2a. Join a study group. Find others in your area who have begun to study NKT, or who have been practicing for a while. If you live in the boonies, drive for hours to get to one. If all else fails, find an online study group. This is where you will refine your testing and touch skills. During the sessions, ask questions of each other, get worked on, make mistakes. Most importantly, learn.

2b. Find a mentor and be a willing student. The most successful people practicing NKT, such as Thomas Wells, Perry Nickelston, Kathy Dooley, Joseph Schwartz, David Weinstock, etc are still students. They may be NKT teachers and instructors, but they are still actively learning students as well. Without a mentor your potential to grow is stunted. Find a mentor to study under, and trade sessions with them whenever possible. Pay for their sessions if you have to. Each week, I drive 45 minutes out of town to work with my mentor. We trade sessions and then do movement work. I walk into his place like a sponge ready to absorb; I leave feeling like I’ve doubled my knowledge and understanding.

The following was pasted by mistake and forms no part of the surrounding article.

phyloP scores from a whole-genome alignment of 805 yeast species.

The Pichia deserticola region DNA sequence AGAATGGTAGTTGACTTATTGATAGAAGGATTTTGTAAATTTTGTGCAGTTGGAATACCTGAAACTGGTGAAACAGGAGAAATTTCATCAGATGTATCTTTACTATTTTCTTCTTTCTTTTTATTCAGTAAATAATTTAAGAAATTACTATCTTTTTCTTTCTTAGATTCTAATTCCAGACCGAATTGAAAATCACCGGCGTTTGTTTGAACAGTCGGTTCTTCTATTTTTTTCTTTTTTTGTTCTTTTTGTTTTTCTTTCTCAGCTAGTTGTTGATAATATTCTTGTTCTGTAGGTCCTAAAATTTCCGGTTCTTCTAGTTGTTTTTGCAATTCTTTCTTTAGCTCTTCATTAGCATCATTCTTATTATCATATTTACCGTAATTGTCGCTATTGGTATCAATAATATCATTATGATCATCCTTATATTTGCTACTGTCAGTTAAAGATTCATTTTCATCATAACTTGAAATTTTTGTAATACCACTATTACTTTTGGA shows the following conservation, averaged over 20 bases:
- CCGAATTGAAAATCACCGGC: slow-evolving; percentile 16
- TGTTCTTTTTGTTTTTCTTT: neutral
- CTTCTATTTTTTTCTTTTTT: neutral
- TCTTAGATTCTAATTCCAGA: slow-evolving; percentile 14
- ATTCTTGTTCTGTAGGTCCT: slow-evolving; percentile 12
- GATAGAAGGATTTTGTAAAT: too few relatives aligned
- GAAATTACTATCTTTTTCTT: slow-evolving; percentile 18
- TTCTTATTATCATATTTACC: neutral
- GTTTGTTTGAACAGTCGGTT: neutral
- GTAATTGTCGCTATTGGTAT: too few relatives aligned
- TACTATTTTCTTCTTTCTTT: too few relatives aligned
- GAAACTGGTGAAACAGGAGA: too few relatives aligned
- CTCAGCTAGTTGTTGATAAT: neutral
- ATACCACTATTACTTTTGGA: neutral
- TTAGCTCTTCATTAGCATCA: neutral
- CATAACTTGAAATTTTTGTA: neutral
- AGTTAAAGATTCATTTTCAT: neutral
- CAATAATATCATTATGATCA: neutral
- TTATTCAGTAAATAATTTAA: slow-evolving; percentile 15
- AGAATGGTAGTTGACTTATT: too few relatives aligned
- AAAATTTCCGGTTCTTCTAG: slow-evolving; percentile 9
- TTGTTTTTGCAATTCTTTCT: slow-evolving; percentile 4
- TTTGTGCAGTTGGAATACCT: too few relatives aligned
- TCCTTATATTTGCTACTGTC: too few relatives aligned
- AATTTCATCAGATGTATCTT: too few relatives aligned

2c. Re-educate yourself with anatomy and movement. This is what NKT is all about — helping your clients feel and move better. If you don’t understand what healthy movement is supposed to look like, it’s going to be hard to teach it to your clients.

3. Take the Level Two workshop. This is an investment in your growth as a professional. If you follow the above advice, by the time you get to the Level Two workshop you will be ready enough. Things will begin to connect.